History serves as an early warning system. Cyberwars are as old as the internet itself and originated with simple tools designed to exploit vulnerabilities in operating systems, applications and network services. In 1988 they landed as viruses through portable media and spread over the network as worms. By 2010, they acquired broadcast capability as botnets. In 2012 they were referred to as complex malware. They continued their evolution from tools to smart weapons. By 2015, they transformed into advanced persistent threats (APTs) and kill chains.
Protecting devices in the age of cyberwarfare will literally require drawing the line in the sand between the traditional information technology (IT) and operational technology (OT) wheelhouses.
Today they are staged as coordinated cyberattacks on critical infrastructure and as mainstream ransomware operated by sophisticated nation-state actors with weaponized cryptography, targeting the soft core in critical infrastructure. Malware is transforming in the sophistication of network surveillance and lateral propagation from the demilitarized zone (DMZ) to controllers, actuators and sensors. Industrial brownfield and greenfield devices lack cyber resilience by design and are unprepared for the emerging wave of cyberattacks.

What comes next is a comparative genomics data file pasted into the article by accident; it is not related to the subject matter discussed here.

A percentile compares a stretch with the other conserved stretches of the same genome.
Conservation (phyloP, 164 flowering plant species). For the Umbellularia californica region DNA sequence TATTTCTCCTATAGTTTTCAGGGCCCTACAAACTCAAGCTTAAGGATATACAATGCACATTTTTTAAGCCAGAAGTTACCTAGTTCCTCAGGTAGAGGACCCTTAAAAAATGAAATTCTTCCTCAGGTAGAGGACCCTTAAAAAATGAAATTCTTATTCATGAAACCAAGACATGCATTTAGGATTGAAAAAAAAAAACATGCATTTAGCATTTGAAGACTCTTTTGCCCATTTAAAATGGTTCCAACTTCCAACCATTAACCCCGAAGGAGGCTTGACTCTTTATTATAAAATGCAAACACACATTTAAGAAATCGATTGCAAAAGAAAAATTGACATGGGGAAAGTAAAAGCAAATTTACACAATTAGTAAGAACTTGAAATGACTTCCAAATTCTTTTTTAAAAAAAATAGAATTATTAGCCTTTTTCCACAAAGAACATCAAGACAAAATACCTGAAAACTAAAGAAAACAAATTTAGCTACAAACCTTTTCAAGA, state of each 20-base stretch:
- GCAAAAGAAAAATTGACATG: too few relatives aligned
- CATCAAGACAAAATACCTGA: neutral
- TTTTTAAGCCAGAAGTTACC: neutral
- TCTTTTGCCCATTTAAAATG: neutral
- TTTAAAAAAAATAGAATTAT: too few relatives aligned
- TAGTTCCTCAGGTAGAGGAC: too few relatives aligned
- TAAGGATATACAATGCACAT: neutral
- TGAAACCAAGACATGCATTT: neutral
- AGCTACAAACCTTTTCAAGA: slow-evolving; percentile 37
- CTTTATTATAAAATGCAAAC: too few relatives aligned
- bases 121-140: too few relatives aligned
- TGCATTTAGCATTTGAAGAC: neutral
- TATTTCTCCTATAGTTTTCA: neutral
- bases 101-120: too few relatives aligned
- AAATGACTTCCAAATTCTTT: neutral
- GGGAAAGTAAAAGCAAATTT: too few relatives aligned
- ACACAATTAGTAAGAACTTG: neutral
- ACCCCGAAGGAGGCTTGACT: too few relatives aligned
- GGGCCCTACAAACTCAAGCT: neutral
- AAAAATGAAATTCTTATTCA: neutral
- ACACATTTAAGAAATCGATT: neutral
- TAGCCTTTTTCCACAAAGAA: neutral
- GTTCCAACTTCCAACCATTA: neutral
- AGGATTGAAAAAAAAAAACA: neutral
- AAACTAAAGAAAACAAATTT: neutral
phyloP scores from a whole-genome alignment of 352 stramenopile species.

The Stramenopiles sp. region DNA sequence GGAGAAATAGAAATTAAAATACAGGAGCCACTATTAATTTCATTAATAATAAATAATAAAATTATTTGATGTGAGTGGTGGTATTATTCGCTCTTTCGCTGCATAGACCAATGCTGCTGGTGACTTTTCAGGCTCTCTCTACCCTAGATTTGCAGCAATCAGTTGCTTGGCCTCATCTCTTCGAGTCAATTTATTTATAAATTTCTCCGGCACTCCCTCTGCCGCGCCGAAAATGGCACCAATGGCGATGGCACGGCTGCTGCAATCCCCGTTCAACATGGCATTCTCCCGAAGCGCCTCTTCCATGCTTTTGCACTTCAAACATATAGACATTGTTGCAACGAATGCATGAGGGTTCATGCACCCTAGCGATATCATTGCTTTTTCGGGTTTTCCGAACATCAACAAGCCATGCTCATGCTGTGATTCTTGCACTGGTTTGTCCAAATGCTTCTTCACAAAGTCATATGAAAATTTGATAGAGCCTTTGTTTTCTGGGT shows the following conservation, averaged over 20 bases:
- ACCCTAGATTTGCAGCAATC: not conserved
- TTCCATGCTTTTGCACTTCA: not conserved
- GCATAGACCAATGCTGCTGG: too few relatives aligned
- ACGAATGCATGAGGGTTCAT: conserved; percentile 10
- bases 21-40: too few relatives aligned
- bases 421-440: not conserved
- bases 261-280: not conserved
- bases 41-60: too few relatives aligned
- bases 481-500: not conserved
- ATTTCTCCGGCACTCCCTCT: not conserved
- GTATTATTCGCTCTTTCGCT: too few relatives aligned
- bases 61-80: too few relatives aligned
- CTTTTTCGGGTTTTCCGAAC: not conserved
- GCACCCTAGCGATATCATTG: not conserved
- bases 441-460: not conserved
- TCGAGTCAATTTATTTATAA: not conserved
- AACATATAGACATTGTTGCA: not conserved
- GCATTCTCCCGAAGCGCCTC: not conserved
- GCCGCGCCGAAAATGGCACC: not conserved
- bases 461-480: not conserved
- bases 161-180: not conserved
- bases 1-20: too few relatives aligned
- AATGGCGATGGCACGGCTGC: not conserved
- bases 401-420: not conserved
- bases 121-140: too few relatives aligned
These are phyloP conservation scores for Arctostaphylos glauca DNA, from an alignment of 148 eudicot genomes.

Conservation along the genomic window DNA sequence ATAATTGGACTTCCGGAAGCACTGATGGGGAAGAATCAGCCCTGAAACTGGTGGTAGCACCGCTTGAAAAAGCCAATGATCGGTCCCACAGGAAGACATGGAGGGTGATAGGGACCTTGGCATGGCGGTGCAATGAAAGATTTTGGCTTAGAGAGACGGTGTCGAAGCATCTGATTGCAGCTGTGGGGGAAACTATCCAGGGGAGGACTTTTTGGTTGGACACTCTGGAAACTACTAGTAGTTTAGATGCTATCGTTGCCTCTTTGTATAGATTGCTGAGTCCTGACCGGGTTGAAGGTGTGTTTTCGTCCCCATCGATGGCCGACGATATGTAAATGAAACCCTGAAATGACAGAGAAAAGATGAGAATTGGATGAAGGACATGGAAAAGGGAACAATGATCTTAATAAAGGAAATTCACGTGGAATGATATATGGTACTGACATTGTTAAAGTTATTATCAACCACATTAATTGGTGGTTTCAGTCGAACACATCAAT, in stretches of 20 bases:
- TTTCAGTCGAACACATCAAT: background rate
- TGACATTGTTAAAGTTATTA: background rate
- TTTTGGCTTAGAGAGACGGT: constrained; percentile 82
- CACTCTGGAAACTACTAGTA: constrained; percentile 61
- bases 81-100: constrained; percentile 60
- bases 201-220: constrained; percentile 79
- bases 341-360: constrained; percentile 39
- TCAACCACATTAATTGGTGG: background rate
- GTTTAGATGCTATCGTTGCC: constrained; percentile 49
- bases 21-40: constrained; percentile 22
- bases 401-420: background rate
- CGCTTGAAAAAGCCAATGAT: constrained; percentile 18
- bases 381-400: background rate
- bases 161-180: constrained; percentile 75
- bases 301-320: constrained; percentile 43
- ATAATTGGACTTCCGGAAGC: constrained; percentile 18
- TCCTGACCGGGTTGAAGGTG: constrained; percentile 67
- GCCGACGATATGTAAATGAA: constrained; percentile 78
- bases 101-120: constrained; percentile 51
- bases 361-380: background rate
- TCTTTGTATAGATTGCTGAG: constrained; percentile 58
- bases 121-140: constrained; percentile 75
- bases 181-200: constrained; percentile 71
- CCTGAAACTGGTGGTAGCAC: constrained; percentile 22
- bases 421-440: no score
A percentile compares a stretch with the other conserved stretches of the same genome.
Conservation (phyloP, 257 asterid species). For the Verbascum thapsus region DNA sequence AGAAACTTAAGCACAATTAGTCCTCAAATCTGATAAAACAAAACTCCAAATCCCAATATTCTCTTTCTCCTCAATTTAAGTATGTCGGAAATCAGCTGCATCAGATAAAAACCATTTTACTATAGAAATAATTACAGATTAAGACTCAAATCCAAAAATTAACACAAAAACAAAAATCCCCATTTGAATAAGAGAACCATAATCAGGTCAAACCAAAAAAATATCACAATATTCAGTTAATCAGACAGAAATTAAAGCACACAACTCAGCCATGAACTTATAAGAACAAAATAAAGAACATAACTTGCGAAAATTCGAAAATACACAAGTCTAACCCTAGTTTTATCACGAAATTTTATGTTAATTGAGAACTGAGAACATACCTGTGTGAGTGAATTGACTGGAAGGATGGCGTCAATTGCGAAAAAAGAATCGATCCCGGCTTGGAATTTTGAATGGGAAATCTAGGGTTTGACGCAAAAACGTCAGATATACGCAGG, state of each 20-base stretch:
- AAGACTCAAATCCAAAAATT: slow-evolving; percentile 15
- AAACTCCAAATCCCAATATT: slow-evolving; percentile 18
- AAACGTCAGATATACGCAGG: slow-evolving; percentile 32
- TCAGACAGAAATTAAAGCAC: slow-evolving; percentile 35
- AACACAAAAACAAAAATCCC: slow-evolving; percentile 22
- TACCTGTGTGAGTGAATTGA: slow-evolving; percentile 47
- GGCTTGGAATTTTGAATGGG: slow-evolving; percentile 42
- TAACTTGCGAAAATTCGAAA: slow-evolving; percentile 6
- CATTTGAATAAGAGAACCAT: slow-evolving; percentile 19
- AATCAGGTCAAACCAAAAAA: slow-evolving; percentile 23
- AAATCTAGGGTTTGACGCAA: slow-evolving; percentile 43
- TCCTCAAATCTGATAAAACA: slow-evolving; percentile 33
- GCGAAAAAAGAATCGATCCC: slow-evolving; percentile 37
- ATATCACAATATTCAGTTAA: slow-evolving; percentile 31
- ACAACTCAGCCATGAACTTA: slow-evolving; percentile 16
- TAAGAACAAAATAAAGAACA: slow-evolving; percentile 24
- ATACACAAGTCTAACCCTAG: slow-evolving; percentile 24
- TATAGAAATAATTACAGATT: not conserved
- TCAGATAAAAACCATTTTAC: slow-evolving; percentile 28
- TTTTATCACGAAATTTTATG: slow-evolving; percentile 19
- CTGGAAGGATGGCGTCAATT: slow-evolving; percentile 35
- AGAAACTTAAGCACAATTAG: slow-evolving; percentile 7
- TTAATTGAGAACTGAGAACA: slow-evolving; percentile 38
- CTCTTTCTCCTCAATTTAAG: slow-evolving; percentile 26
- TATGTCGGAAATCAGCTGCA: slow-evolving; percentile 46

The root cause is that hackers know how to evade detection and prevention controls. IT security was designed for network traffic introspection — with rules-based firewalls, threat intelligence, and policy grammar-based intrusion and anomaly detection. Retrofitting IT countermeasures in OT is fundamentally flawed because the vulnerabilities in devices and humans are radically different. The behavior of devices is deterministic, whereas human psychology is hard to comprehend. Protecting devices requires a horizontal platform of transitive trust and a vertical pillar of integrated trust.
The first (top) emerging trend, digital transformation, in the context of devices may be summarized in one sentence: Artificial intelligence (AI) drives machine learning (ML) to achieve operational efficiency, with digital privacy and data protection, to enable data sharing. AI requires both network and device intelligence for continuity and runtime integrity of mission critical services in automation powered industrial applications. ML provides operational efficiencies through observations for evidence-based abductive reasoning models, condition-based maintenance for longevity of service life, and telemetric measurements for quality improvements and design innovations.
2. Zero trust
The second emerging trend is the zero-trust model. Fundamentally, this boils down to a volume, velocity and variety challenge for real-time, low-latency line of business (LOB) applications. The volume refers to heterogeneous devices, cryptographic keys and certificates for device identification and authentication. Velocity entails protective measures that require automation for transfer of ownership, key and certificate lifecycle management. The variety of cryptographic algorithms (in a global and fragmented market with export/import controls) requires an abstraction layer and restricted key usage.
3. Trust in the supply chain